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Customer Review

63 of 66 people found the following review helpful
5.0 out of 5 stars One of the all-time classic American crime novels, 6 Feb. 2001
By A Customer
This review is from: The Big Sleep: A Philip Marlowe Mystery (Penguin Fiction) (Paperback)
First of all, I should say that I can't believe no one else has written a review of this wonderful crime novel. I'm happy to rectify this oversight now.
For me, Raymond Chandler's first novel, published in 1939, stands as not only one of the great crime novels of the 20th century, but one of the best genuinely American prose works in all of literature. Only an ignorant snob could argue that this isn't a piece of literature and a work of art as well as a highly entertaining story of detection. Philip Marlowe is Chandler's laconic private eye hero, an urban knight and man of honour operating in a grim world, a tough guy with a hard shell covering a man of culture and learning. Chandler writes both lines of dialogue and first person narrative to die for, combining a poet's use of metaphor with the hard-edged wit of the mean streets of Los Angeles, whose dark underbelly Chandler explores in his novels.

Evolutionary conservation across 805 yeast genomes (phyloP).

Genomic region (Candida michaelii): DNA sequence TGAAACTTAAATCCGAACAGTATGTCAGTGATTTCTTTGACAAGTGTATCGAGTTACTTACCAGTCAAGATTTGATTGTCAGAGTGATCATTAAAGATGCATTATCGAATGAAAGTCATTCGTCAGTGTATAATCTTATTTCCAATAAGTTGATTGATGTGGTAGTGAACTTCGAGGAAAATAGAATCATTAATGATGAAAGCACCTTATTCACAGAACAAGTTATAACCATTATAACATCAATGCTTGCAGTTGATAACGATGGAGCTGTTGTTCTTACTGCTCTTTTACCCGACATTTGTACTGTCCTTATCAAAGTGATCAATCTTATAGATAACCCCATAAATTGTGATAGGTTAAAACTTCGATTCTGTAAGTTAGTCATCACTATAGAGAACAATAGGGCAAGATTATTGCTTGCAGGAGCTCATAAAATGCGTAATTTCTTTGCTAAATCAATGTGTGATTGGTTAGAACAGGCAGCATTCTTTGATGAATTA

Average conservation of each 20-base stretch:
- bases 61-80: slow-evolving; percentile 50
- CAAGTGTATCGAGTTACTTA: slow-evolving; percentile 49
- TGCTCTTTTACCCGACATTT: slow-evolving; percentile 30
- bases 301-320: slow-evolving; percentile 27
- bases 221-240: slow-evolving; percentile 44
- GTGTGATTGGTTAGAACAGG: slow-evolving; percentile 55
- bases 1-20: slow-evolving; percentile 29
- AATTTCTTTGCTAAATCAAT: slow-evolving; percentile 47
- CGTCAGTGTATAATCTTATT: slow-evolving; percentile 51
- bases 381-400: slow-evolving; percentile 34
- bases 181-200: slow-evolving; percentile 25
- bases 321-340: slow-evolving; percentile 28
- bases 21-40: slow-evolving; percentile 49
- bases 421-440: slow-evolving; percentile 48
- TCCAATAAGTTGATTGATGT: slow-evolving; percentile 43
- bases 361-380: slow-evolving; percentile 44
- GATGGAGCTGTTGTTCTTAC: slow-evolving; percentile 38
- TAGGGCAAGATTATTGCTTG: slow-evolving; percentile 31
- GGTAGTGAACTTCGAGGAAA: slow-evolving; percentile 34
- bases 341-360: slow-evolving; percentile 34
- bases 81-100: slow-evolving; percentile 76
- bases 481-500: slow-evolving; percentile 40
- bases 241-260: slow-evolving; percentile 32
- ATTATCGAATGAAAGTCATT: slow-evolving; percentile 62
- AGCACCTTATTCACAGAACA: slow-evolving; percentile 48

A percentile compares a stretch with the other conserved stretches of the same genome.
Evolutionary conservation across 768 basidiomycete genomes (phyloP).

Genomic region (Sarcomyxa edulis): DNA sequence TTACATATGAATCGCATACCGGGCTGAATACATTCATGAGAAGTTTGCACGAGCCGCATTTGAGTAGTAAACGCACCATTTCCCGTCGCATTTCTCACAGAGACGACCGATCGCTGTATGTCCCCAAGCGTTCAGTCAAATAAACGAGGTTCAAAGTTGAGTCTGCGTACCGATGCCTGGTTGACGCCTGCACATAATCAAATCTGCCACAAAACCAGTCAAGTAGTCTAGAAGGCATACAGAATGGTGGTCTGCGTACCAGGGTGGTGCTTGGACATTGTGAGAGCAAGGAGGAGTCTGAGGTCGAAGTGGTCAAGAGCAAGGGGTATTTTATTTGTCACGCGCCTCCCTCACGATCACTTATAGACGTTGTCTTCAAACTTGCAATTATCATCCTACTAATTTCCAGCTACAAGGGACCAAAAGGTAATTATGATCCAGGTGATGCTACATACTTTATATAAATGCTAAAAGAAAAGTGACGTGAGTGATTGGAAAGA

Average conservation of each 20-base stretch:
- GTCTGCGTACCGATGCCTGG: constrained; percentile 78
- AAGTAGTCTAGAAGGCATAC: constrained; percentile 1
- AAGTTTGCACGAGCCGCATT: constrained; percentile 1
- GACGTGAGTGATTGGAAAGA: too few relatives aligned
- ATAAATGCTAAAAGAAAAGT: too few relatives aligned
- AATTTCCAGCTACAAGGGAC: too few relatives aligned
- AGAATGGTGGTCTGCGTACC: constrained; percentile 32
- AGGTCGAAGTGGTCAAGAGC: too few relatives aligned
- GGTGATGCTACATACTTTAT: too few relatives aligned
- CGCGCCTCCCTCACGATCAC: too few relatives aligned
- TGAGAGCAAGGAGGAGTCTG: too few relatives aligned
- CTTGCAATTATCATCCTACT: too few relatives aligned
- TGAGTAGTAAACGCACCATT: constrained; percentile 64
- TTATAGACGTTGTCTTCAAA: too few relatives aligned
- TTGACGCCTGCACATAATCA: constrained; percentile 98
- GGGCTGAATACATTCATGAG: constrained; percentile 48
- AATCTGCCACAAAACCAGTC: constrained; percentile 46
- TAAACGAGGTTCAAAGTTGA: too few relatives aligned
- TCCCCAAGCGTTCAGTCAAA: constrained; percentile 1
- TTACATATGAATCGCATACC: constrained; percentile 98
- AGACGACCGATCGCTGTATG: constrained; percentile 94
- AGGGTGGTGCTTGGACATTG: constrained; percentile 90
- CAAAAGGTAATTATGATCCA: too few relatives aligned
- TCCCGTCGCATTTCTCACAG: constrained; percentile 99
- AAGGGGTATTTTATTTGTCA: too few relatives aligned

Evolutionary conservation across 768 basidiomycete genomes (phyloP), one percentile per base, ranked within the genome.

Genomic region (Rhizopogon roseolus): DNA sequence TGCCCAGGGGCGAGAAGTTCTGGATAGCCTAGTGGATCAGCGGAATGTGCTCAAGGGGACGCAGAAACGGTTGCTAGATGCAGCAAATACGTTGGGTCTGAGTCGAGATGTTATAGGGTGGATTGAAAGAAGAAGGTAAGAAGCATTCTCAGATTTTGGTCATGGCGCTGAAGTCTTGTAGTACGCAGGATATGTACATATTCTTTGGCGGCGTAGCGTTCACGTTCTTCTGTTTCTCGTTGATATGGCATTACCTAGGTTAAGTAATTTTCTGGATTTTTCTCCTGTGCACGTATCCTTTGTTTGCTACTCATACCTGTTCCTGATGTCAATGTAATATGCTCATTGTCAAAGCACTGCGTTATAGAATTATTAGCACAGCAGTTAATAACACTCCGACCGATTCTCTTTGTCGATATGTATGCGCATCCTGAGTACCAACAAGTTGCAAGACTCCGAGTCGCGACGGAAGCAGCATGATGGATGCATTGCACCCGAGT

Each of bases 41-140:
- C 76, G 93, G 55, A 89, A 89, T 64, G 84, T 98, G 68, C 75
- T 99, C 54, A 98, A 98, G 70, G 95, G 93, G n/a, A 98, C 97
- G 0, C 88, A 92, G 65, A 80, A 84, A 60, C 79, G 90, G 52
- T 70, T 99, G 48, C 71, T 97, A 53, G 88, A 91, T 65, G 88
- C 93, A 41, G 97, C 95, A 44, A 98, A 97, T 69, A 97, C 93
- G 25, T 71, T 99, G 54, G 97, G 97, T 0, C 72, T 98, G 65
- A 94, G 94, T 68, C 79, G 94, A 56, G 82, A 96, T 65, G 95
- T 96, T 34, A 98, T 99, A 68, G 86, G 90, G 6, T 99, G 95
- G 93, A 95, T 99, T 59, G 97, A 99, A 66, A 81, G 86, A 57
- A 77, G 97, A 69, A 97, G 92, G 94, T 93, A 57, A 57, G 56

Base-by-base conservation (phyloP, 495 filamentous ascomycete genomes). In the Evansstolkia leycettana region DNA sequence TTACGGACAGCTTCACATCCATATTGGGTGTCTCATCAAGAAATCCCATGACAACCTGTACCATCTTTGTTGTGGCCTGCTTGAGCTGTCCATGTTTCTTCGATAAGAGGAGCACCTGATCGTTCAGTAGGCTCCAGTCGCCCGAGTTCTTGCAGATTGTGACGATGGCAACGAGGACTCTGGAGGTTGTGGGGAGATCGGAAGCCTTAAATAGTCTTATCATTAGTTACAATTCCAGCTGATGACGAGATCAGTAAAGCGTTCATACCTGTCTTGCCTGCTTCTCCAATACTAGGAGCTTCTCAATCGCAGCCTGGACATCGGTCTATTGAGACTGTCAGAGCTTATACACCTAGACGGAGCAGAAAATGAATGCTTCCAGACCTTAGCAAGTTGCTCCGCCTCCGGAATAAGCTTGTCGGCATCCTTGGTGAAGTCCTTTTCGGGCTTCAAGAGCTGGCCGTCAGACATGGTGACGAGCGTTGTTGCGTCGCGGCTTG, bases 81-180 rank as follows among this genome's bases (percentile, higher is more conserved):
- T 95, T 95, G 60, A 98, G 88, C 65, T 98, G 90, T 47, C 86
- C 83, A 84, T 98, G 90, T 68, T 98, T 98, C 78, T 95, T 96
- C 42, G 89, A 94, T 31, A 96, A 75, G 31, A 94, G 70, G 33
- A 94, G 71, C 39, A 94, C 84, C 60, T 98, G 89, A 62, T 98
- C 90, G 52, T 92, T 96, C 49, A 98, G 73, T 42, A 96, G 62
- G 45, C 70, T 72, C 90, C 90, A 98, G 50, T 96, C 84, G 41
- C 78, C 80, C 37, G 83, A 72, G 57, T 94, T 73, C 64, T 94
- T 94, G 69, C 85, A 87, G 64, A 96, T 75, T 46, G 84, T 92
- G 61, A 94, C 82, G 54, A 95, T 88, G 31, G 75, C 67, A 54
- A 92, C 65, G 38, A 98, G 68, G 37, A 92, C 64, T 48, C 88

The plot of this mystery is legendary for its labyrinthine structure as Marlowe takes on a case for the wealthy General Sternwood, getting mixed up in murder, sex and a pornography racket.
I couldn't praise this masterpiece enough. Suffice to say that I consider it to be flawless.
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Showing 1-2 of 2 posts in this discussion
Initial post: 30 Jun 2008 21:54:20 BDT
Thanks for the brilliant review, I echo your thoughts completely. Its an amazing book that resonates with charm and style. Some of its neglect is probably due to snobbery as you mentioned. Not to read Chandler is miss out on delight.

In reply to an earlier post on 29 Apr 2011 15:02:09 BDT
McRonson says:
Have to agree with both of you chap on this point. The Big Sleep is pure hardboiled poetry and Chandler's use of emotion totally separates him the likes of Hammet, Cain, McDonald, etc.

I always think of Marlowe as the young-ish Bob Mitchum when I re-read these books.
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